Mr. Todd Kleismit
Chairman Runyan and members of the Subcommittee:
It is a privilege to be with you today at this important hearing on dignified burials for our military veterans. Thank you for the opportunity. I am an Army veteran of Operation Desert Storm and appreciate the attention you are giving to this topic, which affects a large number of us in Ohio and elsewhere.
I am here today speaking on behalf of the Ohio Historical Society and several other organizations that were negatively impacted by the Department of Veterans Affairs’ recent change that requires that all applications for new veterans’ headstones be the decedent’s next-of-kin. History organizations like mine, veterans’ organizations, high school teachers, genealogists, archivists, county veterans’ organizations, funerary professionals and others were, until recently, able to apply for DVA headstones. Why would all of these groups want to apply for these headstones? Their commitment and patriotism are the ingredients for American-style success stories at a time when our country desperately needs success stories like these.
There are countless unmarked graves where military veterans are buried in our (mostly older) cemeteries across the country. I am aware of research that has been done on veterans as far back as the Revolutionary War who were buried in unmarked graves in Ohio. During the current sesquicentennial of the American Civil War, the Ohio Historical Society and several of our partners across Ohio have been engaged in researching and verifying the remains of Civil War veterans, applying for VA headstones and concluding with a public ceremony to honor those veterans buried, but never fully recognized, in Ohio.
Paul LaRue, a teacher in rural Ohio, has made Ohio’s unmarked graves an annual school research project since 2002. Paul has won several teacher-of-the-year awards because he is an outstanding educator, and because of the unmarked graves projects his students have conducted. Paul has submitted separate testimony complete with photos and case studies, and I would encourage you to read it if you have not already had the opportunity to do so.
I think it is important to consider the context of the life experiences of these people from our past, particularly our Civil War vets. Many of them were poor, ethnic minorities or African-American. Most likely, they are buried in unmarked graves because they did not have the family or the resources for a proper burial in the late 19th century or early 20th century. We’re now about seven generations removed from the Civil War era. Why should we care? These burial projects are the ultimate in civic engagement, applied learning, civics, genealogical research and history lessons all wrapped up together. I have seen at these ceremonies the tears flowing; I have felt the chills when “Taps” is played. “Why should we care?” is probably not the right question. Instead, shouldn’t we be celebrating the fact that 21st century citizens care enough to look back, in the case of Civil War veterans, seven generations to recognize the service of others? The Department of Veterans Affairs’ headstones program is good public policy when it is accessible to the public – many of whom are volunteers who are more than willing and able to conduct the necessary research – and it is one small way that our federal government can work collaboratively with local communities to humanize its work.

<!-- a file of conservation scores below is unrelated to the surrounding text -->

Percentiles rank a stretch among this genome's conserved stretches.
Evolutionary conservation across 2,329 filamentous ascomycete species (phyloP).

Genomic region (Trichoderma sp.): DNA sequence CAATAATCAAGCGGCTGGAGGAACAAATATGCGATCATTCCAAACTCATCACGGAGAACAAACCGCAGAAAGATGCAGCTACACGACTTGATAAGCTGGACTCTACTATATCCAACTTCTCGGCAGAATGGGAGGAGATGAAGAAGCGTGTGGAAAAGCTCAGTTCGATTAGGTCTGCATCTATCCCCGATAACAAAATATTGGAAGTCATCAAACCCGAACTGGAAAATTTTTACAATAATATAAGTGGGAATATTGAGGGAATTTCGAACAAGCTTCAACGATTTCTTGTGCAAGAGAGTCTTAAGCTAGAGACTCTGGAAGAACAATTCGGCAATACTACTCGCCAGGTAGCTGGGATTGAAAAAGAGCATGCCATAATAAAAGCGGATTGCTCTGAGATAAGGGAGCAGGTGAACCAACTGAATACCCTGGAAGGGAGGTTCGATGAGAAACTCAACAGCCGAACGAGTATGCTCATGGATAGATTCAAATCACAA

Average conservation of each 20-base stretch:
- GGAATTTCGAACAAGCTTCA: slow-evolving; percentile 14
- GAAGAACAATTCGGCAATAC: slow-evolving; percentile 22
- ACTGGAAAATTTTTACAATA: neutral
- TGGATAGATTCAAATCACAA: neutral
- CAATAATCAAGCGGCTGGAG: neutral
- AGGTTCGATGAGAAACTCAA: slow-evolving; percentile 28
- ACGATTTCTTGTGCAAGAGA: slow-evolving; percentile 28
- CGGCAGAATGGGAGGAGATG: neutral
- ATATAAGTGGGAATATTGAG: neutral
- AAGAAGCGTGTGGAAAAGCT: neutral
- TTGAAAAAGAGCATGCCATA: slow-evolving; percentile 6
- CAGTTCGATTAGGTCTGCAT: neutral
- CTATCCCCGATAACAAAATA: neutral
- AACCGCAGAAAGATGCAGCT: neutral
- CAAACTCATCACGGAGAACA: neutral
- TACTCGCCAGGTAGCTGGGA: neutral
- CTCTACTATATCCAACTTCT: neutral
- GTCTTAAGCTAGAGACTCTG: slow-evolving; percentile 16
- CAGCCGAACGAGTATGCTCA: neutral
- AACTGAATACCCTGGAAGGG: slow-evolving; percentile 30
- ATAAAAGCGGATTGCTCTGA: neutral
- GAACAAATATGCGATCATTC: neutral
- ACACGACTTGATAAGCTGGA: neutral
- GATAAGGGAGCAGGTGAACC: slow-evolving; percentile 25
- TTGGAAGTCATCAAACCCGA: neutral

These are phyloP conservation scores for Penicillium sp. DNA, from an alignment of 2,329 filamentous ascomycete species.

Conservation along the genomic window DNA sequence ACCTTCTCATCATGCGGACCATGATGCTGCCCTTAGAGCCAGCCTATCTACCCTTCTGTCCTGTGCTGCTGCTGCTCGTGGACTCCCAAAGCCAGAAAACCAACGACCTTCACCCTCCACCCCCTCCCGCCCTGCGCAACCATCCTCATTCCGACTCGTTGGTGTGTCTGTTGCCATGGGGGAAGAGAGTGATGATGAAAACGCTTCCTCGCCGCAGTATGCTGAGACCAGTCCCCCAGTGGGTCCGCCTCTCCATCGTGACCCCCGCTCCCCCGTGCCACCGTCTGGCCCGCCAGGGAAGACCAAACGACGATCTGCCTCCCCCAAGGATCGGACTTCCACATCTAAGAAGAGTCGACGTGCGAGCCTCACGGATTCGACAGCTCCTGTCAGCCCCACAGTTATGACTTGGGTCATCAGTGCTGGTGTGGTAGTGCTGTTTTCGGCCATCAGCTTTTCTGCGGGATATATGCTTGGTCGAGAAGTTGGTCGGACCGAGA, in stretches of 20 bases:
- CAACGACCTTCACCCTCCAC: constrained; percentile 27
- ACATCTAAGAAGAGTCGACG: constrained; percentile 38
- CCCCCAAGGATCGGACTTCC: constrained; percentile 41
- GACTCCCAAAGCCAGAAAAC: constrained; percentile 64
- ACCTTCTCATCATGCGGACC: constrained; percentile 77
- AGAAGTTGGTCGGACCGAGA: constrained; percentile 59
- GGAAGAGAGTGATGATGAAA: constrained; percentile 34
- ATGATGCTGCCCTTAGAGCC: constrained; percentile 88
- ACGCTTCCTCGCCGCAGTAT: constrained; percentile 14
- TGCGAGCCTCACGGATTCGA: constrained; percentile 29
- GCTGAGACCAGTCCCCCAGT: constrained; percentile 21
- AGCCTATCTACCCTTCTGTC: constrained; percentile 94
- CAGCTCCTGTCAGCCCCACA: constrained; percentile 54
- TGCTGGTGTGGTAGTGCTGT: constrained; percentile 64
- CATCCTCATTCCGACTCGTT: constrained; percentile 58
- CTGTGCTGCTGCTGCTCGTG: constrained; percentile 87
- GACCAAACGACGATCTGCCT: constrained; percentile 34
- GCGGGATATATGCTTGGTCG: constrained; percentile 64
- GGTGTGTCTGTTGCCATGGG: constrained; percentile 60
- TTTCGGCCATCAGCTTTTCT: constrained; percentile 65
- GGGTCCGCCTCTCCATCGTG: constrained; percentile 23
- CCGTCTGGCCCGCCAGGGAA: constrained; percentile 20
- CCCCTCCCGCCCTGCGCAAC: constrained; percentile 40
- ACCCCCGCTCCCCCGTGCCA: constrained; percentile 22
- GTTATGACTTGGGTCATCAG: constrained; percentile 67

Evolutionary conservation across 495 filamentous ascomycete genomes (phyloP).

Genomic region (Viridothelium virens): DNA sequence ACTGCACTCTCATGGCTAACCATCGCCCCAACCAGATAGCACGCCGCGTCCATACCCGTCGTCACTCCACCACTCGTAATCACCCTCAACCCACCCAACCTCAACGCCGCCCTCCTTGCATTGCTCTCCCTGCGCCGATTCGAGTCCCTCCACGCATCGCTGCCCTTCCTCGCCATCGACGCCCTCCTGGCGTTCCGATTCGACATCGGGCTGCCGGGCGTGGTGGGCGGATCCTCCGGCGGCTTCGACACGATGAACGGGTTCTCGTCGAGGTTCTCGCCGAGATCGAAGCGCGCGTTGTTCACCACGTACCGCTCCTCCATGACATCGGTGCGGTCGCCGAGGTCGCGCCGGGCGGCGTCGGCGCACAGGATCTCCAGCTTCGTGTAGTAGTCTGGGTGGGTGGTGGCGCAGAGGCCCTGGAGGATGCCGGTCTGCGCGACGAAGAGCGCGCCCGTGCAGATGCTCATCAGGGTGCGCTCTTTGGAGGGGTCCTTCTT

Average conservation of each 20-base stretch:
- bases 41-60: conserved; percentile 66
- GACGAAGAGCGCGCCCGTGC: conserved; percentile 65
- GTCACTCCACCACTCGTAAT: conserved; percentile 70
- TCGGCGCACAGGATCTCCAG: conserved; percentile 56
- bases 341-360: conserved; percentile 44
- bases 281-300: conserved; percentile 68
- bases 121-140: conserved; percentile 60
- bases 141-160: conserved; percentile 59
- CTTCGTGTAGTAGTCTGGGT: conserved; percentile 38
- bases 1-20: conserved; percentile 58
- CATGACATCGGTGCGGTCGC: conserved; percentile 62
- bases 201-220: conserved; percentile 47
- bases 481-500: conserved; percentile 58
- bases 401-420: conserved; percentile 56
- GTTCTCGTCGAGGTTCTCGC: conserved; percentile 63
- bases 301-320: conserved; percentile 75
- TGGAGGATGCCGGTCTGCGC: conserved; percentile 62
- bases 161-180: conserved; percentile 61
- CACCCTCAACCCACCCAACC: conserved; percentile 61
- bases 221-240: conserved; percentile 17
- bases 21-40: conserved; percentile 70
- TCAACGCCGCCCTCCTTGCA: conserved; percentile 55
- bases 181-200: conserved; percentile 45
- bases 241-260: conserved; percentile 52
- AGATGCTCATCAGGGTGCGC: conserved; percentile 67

We were disappointed, of course, when the Department of Veterans Affairs policy was changed, prescribing that headstone applicants must be the decedent’s next-of-kin. As mentioned earlier, we are about seven generations removed from the Civil War era. It is completely reasonable and appropriate to seek out the veterans’ next-of-kin, whenever possible. Unfortunately, this is seldom possible. When it became evident that our concerns and suggested remedies to this policy were not getting serious consideration by the Department’s leadership, we then communicated this to members of the Ohio congressional delegation. We are very appreciative of the support we’ve received from the Ohio delegation, which is what has led to Congressman Steve Stivers’ legislation, HR 2018, also known as the “Honor Those Who Served Act of 2013.” This legislation would re-open the door to history and military researchers, genealogists, local historians and state veterans agencies to be applicants for these headstones. It would also align the Department’s application policy with the archival records policy at the National Archives and Records Administration for requesting military records, which does not require next-of-kin authorization for records dating back 62 or more years ago.
The Civil War Trust and others have created a website, marktheirgraves.org, that explains the next-of-kin dilemma and has collected more than 2,700 online signatures. I am also including an article that was published online (Cleveland.com) on September 11th that does a great job of capturing the perspective of those of us who have been closed out of the process.
While I take a certain amount of pride in the fact that Ohio has a slightly higher percentage of military veterans than the nation at large, there is no reason to believe this issue isn’t just as important in New Jersey, California, Texas, Florida, Colorado, Nevada and elsewhere. I conclude by thanking you again for the opportunity to be here today to express our concerns about the Department of Veterans Affairs’ next-of-kin application policy and for the opportunity to fix it by approving HR 2018. I would be happy to answer any questions you may have of me.
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